• Carmen Marie Fabio

Clown and out


The recent phenomena of creepy clowns showing up at inappropriate times and places (as opposed to appropriate times and places) seems to have a number of people on edge, not only because of the proximity to Halloween, but because clowns themselves are just downright creepy, even without the chainsaw and/or hatchet.

Now complete with its own Wikipedia page titled 2016 Clown sightings, the reports range from August to October in North America and overseas, and document dozens of incidents for robberies and assaults on kids and adults.

Turn to the person nearest to you right now and ask them if they like clowns – they’ll say no. If they say yes, then run. Revulsion of clowns seems to heavily outweigh any attraction to them, so much so that there’s a pathological fear referred to as ‘coulrophobia’ and while it’s not yet recognized by the American Psychiatric Association, its sufferers – judging by social media feedback – exist in great numbers.

I fully understand.

I once got into a fight with a clown in a grocery store and while no one was actually hurt and no arrests were made, I discovered that day that I have an edge and clowns have the ability to push me over it. (Yes, I’ve told this story before but it bears repeating.) I was wheeling my then very young son through the aisles of the newly opened locale and the owners were fêting the event with balloons and clowns who prowled the premises looking for unsuspecting children to entertain.

My lad, who had been stacking up soup cans and Jell-O boxes building an imaginary city as he quietly rode along in the cart, instantly burst into tears, curled up in fear and hid his face after glancing over my left shoulder at the clown who, unbeknownst to me, had been following me and making visual clown-like overtures in my boy’s direction.

My polite but cold smile did little to dissuade him and, moments later, my comment of, “He’s not interested” was also met with continued attempts to entertain my child, tears now streaming down his cheeks.

Only my final shout of, “Back off!” as I pushed his colourful clown shoulders with my palms got the message across. In retrospect, I guess I was lucky that he stayed in mime mode and didn’t push or yell back at me, only frantically flapped both his hands in the air as if to say, “Okay, okay!!”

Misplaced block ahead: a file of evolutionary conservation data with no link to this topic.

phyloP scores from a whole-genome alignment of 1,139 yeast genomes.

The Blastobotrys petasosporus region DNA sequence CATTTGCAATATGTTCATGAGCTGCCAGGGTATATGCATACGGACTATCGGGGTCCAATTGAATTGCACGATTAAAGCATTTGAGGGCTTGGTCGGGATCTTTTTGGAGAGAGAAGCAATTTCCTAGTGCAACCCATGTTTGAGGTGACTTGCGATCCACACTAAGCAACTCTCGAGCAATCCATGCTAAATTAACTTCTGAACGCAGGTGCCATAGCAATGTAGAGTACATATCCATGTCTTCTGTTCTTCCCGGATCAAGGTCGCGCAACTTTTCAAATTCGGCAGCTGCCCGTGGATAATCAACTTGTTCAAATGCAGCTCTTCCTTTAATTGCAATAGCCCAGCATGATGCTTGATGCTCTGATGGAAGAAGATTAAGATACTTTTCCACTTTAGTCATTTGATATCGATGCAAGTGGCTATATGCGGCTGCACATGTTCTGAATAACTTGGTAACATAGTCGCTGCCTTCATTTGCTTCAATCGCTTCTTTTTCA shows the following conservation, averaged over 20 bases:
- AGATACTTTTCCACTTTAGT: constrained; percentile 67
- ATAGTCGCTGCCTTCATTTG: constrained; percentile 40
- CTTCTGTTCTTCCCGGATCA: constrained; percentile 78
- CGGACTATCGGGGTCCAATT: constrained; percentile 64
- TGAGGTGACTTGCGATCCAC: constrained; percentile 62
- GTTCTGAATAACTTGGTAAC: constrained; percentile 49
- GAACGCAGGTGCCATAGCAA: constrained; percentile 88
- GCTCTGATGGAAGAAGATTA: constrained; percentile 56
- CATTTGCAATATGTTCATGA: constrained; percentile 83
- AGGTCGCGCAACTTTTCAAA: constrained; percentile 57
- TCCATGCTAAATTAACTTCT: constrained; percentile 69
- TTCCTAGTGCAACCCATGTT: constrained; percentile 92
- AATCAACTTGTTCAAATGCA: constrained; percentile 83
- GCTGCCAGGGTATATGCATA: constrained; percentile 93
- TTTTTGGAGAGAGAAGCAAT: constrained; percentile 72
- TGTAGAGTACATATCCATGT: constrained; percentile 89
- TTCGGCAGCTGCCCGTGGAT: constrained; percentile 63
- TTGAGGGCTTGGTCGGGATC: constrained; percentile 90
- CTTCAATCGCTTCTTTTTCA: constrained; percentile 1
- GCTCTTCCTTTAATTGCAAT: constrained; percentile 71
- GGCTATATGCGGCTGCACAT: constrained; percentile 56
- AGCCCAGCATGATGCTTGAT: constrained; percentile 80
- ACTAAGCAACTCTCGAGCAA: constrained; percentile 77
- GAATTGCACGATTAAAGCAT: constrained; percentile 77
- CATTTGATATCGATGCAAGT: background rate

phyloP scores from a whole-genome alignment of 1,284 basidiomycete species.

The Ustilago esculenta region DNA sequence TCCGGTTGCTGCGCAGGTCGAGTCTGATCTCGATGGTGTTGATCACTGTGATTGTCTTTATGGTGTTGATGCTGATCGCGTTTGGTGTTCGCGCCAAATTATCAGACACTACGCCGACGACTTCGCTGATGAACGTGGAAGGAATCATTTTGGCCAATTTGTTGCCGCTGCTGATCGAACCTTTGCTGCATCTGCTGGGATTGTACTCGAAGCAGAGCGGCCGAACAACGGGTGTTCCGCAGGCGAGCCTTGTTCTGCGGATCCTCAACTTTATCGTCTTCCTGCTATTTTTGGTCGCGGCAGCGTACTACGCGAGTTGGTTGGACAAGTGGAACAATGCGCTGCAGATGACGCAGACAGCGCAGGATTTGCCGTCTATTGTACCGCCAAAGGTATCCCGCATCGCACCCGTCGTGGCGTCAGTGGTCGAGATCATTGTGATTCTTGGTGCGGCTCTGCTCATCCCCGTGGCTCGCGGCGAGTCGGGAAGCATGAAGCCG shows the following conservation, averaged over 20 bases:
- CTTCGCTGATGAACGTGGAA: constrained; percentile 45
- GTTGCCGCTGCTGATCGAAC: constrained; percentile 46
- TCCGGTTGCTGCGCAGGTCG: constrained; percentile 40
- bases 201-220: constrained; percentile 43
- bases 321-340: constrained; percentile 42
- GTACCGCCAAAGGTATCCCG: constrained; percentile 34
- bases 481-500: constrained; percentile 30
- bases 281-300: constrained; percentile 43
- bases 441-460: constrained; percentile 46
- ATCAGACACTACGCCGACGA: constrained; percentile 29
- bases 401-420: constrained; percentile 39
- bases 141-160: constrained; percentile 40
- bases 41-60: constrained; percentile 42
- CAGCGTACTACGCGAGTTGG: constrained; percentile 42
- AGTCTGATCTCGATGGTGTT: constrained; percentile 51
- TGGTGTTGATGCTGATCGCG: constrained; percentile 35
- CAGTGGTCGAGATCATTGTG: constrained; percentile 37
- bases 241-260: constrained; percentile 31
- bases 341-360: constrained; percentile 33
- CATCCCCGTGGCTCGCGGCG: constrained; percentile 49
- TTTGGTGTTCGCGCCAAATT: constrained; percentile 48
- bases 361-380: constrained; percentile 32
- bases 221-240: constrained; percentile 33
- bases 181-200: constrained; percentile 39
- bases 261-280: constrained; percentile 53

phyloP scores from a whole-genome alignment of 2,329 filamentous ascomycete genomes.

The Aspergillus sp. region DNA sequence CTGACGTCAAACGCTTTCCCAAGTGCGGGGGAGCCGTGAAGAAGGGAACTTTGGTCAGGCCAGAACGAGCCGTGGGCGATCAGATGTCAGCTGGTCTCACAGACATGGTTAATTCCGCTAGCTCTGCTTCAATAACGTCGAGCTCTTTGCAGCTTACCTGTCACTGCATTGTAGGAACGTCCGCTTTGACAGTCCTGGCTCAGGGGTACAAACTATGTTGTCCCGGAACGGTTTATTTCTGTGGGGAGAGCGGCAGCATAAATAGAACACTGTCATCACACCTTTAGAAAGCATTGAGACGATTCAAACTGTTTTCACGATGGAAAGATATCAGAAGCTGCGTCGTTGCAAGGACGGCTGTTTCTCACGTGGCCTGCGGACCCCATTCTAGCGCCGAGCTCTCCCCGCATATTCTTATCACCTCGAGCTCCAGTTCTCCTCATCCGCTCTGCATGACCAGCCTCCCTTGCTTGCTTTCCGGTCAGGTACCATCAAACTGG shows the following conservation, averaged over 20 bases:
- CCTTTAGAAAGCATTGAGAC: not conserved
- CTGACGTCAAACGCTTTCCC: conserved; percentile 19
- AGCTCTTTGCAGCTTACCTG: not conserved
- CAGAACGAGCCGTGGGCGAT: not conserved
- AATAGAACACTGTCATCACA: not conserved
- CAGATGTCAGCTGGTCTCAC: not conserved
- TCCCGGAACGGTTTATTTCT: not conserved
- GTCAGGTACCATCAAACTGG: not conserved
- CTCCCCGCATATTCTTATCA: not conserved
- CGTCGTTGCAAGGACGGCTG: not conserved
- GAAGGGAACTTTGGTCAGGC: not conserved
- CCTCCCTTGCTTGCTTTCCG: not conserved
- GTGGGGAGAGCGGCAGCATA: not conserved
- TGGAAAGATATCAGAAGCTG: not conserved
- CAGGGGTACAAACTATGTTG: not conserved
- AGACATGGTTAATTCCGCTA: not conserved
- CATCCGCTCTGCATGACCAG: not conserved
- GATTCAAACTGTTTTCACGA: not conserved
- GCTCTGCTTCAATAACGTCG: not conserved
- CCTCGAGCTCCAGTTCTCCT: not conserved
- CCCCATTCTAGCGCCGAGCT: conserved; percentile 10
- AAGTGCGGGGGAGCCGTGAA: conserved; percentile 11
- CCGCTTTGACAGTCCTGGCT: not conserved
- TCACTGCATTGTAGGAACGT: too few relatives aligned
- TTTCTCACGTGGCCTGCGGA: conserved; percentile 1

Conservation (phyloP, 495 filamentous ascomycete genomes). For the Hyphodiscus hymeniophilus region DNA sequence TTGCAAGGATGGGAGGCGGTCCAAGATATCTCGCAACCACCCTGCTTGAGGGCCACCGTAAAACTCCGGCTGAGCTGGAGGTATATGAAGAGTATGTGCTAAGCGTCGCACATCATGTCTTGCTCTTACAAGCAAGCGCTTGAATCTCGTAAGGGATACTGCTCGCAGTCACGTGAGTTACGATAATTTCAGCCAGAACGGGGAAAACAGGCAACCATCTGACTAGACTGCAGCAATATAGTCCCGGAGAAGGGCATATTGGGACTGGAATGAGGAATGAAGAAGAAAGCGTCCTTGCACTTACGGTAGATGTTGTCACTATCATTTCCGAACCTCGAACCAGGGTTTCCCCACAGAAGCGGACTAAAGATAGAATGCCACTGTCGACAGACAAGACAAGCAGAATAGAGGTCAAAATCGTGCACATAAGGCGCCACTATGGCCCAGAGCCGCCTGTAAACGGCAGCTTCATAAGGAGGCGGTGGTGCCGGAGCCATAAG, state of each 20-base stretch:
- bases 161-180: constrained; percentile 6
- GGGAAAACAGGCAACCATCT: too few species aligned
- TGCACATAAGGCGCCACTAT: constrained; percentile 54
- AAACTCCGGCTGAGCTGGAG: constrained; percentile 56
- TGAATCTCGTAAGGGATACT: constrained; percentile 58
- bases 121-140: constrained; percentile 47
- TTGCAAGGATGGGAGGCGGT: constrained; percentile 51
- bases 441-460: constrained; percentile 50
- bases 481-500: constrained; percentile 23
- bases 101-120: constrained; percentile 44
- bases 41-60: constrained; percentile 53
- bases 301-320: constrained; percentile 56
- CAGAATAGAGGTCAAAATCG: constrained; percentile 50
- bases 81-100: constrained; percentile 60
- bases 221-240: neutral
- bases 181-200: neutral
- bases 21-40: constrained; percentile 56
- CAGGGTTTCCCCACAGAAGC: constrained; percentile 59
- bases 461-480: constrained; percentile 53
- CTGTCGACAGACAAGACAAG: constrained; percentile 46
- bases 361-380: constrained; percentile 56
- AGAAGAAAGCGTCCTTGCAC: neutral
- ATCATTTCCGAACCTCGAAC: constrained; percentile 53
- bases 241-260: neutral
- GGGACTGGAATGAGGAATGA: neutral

That same son, who’s now grown up to be an aficionado of odd, experimental music and ‘noise art,’ once came home with a CD scoured from the dusty shelves of the second-had store by the hardcore hip hop band ‘Insane Clown Posse.’ It’s rare that I’ll prohibit any music without giving it a fair chance but I couldn’t even make it through the first freaky song before pulling the plug.

Although horror author Stephen King aptly personified our innermost fears of clowns with his book It, the fear of clowns taps into a much deeper neurological response coined the ‘uncanny valley,’ a term for the brain’s natural revulsion of anything that looks close to human without actually being human. Google it, it’s fascinating.

So, if you don’t like clowns, you’re not alone and in very good company.

If you actually like them, I’d love to hear why.

Only I ask that you submit your response by email. If you show up to explain yourself in person, I can guarantee that I’ll be unavailable to meet with you.

Partially revisited – portions of this column were originally published September 19, 2013.

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